"The Tooth", a short story by G. Gordon Dewey; reprinted in Science Fantasy, Vol. 4 No. 11, 1954 which is available at the Internet Archive.
about a restaurant serving (magical) food
"I never thought I'd wait in line to eat at any restaurant," the woman complained. "Why, there must be 500 people still ahead of us!"
"Now, Martha," her husband said soothingly, "the line's moving right along. We'll be in before you know it."
"If it wasn't that everybody was talking about the O'Loys and their wonderful new restaurant, and all, I wouldn't be here, I'll tell you!"
The line moved smoothly on, and before long Martha and her patient husband stepped through the doors of the Magic Kitchen. Then Martha forgot her recent annoyance.
It was a huge place, seating at least 1200 people at a time, high-ceilinged, clean looking, well lighted. There was the smell of good food in the air, and there was a look of cozy satisfaction on the faces of those who were leaving, their meals eaten.
that evaporated when you traveled several hundred yards
They were outside now, on the sidewalk, strolling along, sluggish, feeling the heaviness of their dinners.
Then, suddenly, the sensation of being stuffed was gone. There was only the feeling of having had a delicious dinner, one that left them with a pleasant warming glow.
The restaurant served real bread, so patrons won't be hungry when the glorious dishes they'd ordered (from the "whatever you wish" menu) disappeared.
"May I have your orders, please?"
"We haven't seen a menu yet," Martha reminded her sharply.
The young woman continued to smile. "No menus, Madam. Just order whatever you desire."
"How do we know what they cost?"
"One dollar a person, Madam, regardless of what you have."
For once in her life Martha felt inadequate as she ordered, ransacking her memory for favorite dishes. Sea food cocktail. Tomato juice. Avocado and fruit salad. Pheasant and bacon. Mashed potatoes. Green peas. Cold lobster on the side. Baked Alaska. Coffee. Cordial.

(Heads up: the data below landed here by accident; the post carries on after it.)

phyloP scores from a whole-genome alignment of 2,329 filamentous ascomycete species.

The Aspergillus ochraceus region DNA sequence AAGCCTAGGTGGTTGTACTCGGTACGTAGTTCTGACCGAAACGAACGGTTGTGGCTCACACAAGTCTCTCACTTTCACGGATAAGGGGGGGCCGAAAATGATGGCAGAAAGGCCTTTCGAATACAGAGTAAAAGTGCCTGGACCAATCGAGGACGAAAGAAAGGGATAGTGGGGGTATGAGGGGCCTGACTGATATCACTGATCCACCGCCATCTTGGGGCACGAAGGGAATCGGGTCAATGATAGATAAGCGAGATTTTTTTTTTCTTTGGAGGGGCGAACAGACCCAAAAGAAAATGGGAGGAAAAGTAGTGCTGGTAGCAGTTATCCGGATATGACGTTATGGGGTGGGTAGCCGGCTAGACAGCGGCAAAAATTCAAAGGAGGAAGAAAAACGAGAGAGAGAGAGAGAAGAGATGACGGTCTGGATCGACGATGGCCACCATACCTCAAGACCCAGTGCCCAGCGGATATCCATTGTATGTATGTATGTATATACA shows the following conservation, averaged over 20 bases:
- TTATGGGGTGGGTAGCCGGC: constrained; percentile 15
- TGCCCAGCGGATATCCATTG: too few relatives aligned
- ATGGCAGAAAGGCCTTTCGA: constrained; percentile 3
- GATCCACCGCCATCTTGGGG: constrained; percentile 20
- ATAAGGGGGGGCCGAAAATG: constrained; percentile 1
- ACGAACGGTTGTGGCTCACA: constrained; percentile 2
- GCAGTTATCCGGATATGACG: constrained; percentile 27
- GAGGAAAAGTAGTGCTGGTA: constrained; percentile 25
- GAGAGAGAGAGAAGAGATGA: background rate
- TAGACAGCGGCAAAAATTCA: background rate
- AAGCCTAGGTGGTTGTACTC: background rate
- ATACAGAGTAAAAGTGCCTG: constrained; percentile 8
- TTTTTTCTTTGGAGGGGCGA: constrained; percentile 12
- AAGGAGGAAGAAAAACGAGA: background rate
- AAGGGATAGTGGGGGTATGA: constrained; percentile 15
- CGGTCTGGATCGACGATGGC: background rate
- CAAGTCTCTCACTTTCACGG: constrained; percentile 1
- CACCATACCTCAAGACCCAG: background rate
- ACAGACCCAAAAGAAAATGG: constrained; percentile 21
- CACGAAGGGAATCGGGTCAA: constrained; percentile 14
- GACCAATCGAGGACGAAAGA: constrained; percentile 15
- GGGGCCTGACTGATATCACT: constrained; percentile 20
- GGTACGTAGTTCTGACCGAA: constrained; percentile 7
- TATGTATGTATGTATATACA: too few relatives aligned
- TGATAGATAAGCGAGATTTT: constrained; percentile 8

The young woman added the husband's order for bear steak and French fries, collected their money, and gave them their table assignment. They were scarcely seated when a waiter appeared with silverware and water, platters heaped with butter, and a huge covered dish.
When he had gone Martha lifted the lid gingerly. "Biscuits!" she snorted. "Well, I don't intend to fill up on biscuits!"
Her husband was hungrier. He broke one open, filled it with butter, popped it absent-mindedly into his mouth. He bit down, looked puzzled, and then his tired face beamed in delight. He started buttering another while Martha watched him suspiciously.
"Try one, Martha. You've never tasted . . ." Whatever he had planned to say was cut off as he began the second biscuit.
"Better than mine?" Martha's tone and expression were challenging.
"Well, all right—but I'm not going to let them spoil my dinner."
A few minutes later the waiter returned with their dinners, removed the empty biscuit dish, and put their food before them.
Possibly from Fantasy and Science Fiction in the fifties.
First published in The Magazine of Fantasy and Science Fiction, August 1952.
There was a good comment on this question yesterday, pointing out that the food disappeared after a certain time, not after a certain distance,
That was my comment, and I was remembering it wrong; it's distance, not time:
At last Mike sighed. "It's a good trick, honey," he said. "While it lasts. But once I get about 300 feet or so away from the house--Foop! Everything your Tooth makes just turns into thin air. . . . Very thin air!"
and that the good bread was actually nutrient fortified (good) rolls.
"I got it!" Grasping his wife's shoulders, Mike shook her excitedly. "I got it! I got it!"
"Unhand me, gorilla. Got what?"
"Look, darling! You can make the best biscuits in the whole wide world. Can you make them even better? Lots of them? Thousands of them? Millions? Zillions?"
"Slow down, bub—you're racing your motor. Why?"
"If you can, we're in! Could you chonk them full of vitamins and iron and hormones and amino acids and all those things? So they'd be nutritious and still delicious?
"Yes . . . I suppose so. I guess I could."
"We'll open a restaurant. We'll start out with a small place, then grow."
"It's all right. We'll let the customers order anything they want. Give them biscuits while they're waiting. Biscuits they won't be able to resist eating. They'll be filling, and provide all the nourishment a person needs. The biscuits alone will be worth what we charge for the rest of the meal."
"I don't know. It doesn't seem—I hope you're right. . . ."